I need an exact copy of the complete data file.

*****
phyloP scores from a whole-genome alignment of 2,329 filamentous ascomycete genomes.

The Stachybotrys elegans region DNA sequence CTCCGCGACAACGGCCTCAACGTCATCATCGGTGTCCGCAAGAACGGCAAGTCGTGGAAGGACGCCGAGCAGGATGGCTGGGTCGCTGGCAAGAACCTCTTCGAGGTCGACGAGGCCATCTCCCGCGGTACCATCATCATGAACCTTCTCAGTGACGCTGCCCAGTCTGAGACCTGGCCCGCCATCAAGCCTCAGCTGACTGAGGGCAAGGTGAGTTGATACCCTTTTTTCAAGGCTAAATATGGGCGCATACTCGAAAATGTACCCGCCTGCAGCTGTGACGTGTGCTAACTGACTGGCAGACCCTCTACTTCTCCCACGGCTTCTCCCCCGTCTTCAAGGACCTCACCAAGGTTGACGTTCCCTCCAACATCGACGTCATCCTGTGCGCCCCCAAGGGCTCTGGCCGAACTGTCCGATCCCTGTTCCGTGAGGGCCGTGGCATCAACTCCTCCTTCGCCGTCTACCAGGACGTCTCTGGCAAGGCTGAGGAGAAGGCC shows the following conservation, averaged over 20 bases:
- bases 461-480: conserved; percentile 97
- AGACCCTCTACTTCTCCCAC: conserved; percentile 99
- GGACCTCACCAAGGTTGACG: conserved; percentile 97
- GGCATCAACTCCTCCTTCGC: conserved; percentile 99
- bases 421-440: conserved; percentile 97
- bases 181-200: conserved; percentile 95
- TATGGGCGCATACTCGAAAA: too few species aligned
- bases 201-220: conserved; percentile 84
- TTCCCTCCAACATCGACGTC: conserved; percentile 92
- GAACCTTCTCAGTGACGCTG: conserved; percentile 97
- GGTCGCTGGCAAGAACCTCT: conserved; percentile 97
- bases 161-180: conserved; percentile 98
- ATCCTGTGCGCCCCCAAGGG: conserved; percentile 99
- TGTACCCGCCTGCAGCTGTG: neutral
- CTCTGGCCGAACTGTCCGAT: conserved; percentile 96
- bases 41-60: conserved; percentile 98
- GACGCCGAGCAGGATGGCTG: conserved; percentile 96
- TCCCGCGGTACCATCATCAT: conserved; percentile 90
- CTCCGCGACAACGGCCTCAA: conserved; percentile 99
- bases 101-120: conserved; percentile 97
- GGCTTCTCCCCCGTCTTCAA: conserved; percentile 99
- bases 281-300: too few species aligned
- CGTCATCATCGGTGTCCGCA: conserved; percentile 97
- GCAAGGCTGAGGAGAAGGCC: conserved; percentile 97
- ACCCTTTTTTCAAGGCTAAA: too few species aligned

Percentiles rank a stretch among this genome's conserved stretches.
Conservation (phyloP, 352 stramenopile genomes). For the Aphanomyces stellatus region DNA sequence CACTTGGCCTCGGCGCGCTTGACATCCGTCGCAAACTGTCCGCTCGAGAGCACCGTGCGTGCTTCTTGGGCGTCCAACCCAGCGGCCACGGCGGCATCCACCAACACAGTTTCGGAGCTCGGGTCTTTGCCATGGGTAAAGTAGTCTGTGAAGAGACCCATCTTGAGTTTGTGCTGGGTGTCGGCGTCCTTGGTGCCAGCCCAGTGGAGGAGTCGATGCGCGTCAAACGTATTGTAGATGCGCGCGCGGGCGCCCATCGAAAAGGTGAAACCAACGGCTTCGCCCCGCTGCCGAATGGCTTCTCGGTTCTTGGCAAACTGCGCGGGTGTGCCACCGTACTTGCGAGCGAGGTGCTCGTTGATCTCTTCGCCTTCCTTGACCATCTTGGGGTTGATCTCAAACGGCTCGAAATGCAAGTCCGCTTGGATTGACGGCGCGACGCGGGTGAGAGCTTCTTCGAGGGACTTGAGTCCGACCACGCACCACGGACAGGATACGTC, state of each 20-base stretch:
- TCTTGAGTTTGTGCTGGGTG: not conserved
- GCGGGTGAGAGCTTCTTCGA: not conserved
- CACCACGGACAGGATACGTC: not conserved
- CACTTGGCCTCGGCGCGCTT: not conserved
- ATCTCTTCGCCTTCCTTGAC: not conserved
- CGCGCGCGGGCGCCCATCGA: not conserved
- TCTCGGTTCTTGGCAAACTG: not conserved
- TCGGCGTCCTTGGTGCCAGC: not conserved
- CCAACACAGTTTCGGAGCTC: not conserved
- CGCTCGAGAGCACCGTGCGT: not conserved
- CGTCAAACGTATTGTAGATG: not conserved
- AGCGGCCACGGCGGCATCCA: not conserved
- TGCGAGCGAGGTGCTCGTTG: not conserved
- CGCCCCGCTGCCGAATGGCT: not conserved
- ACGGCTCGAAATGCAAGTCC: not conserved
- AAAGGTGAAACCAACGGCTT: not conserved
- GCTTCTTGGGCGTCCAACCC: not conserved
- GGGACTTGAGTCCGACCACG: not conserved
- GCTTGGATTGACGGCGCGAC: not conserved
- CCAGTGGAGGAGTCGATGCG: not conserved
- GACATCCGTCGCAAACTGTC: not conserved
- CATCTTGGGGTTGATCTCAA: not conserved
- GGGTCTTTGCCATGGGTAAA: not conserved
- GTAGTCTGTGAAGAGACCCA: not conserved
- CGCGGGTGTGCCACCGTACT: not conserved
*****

phyloP scores from a whole-genome alignment of 2,329 filamentous ascomycete genomes.

The Stachybotrys elegans region DNA sequence CTCCGCGACAACGGCCTCAACGTCATCATCGGTGTCCGCAAGAACGGCAAGTCGTGGAAGGACGCCGAGCAGGATGGCTGGGTCGCTGGCAAGAACCTCTTCGAGGTCGACGAGGCCATCTCCCGCGGTACCATCATCATGAACCTTCTCAGTGACGCTGCCCAGTCTGAGACCTGGCCCGCCATCAAGCCTCAGCTGACTGAGGGCAAGGTGAGTTGATACCCTTTTTTCAAGGCTAAATATGGGCGCATACTCGAAAATGTACCCGCCTGCAGCTGTGACGTGTGCTAACTGACTGGCAGACCCTCTACTTCTCCCACGGCTTCTCCCCCGTCTTCAAGGACCTCACCAAGGTTGACGTTCCCTCCAACATCGACGTCATCCTGTGCGCCCCCAAGGGCTCTGGCCGAACTGTCCGATCCCTGTTCCGTGAGGGCCGTGGCATCAACTCCTCCTTCGCCGTCTACCAGGACGTCTCTGGCAAGGCTGAGGAGAAGGCC shows the following conservation, averaged over 20 bases:
- bases 461-480: conserved; percentile 97
- AGACCCTCTACTTCTCCCAC: conserved; percentile 99
- GGACCTCACCAAGGTTGACG: conserved; percentile 97
- GGCATCAACTCCTCCTTCGC: conserved; percentile 99
- bases 421-440: conserved; percentile 97
- bases 181-200: conserved; percentile 95
- TATGGGCGCATACTCGAAAA: too few species aligned
- bases 201-220: conserved; percentile 84
- TTCCCTCCAACATCGACGTC: conserved; percentile 92
- GAACCTTCTCAGTGACGCTG: conserved; percentile 97
- GGTCGCTGGCAAGAACCTCT: conserved; percentile 97
- bases 161-180: conserved; percentile 98
- ATCCTGTGCGCCCCCAAGGG: conserved; percentile 99
- TGTACCCGCCTGCAGCTGTG: neutral
- CTCTGGCCGAACTGTCCGAT: conserved; percentile 96
- bases 41-60: conserved; percentile 98
- GACGCCGAGCAGGATGGCTG: conserved; percentile 96
- TCCCGCGGTACCATCATCAT: conserved; percentile 90
- CTCCGCGACAACGGCCTCAA: conserved; percentile 99
- bases 101-120: conserved; percentile 97
- GGCTTCTCCCCCGTCTTCAA: conserved; percentile 99
- bases 281-300: too few species aligned
- CGTCATCATCGGTGTCCGCA: conserved; percentile 97
- GCAAGGCTGAGGAGAAGGCC: conserved; percentile 97
- ACCCTTTTTTCAAGGCTAAA: too few species aligned

Percentiles rank a stretch among this genome's conserved stretches.
Conservation (phyloP, 352 stramenopile genomes). For the Aphanomyces stellatus region DNA sequence CACTTGGCCTCGGCGCGCTTGACATCCGTCGCAAACTGTCCGCTCGAGAGCACCGTGCGTGCTTCTTGGGCGTCCAACCCAGCGGCCACGGCGGCATCCACCAACACAGTTTCGGAGCTCGGGTCTTTGCCATGGGTAAAGTAGTCTGTGAAGAGACCCATCTTGAGTTTGTGCTGGGTGTCGGCGTCCTTGGTGCCAGCCCAGTGGAGGAGTCGATGCGCGTCAAACGTATTGTAGATGCGCGCGCGGGCGCCCATCGAAAAGGTGAAACCAACGGCTTCGCCCCGCTGCCGAATGGCTTCTCGGTTCTTGGCAAACTGCGCGGGTGTGCCACCGTACTTGCGAGCGAGGTGCTCGTTGATCTCTTCGCCTTCCTTGACCATCTTGGGGTTGATCTCAAACGGCTCGAAATGCAAGTCCGCTTGGATTGACGGCGCGACGCGGGTGAGAGCTTCTTCGAGGGACTTGAGTCCGACCACGCACCACGGACAGGATACGTC, state of each 20-base stretch:
- TCTTGAGTTTGTGCTGGGTG: not conserved
- GCGGGTGAGAGCTTCTTCGA: not conserved
- CACCACGGACAGGATACGTC: not conserved
- CACTTGGCCTCGGCGCGCTT: not conserved
- ATCTCTTCGCCTTCCTTGAC: not conserved
- CGCGCGCGGGCGCCCATCGA: not conserved
- TCTCGGTTCTTGGCAAACTG: not conserved
- TCGGCGTCCTTGGTGCCAGC: not conserved
- CCAACACAGTTTCGGAGCTC: not conserved
- CGCTCGAGAGCACCGTGCGT: not conserved
- CGTCAAACGTATTGTAGATG: not conserved
- AGCGGCCACGGCGGCATCCA: not conserved
- TGCGAGCGAGGTGCTCGTTG: not conserved
- CGCCCCGCTGCCGAATGGCT: not conserved
- ACGGCTCGAAATGCAAGTCC: not conserved
- AAAGGTGAAACCAACGGCTT: not conserved
- GCTTCTTGGGCGTCCAACCC: not conserved
- GGGACTTGAGTCCGACCACG: not conserved
- GCTTGGATTGACGGCGCGAC: not conserved
- CCAGTGGAGGAGTCGATGCG: not conserved
- GACATCCGTCGCAAACTGTC: not conserved
- CATCTTGGGGTTGATCTCAA: not conserved
- GGGTCTTTGCCATGGGTAAA: not conserved
- GTAGTCTGTGAAGAGACCCA: not conserved
- CGCGGGTGTGCCACCGTACT: not conserved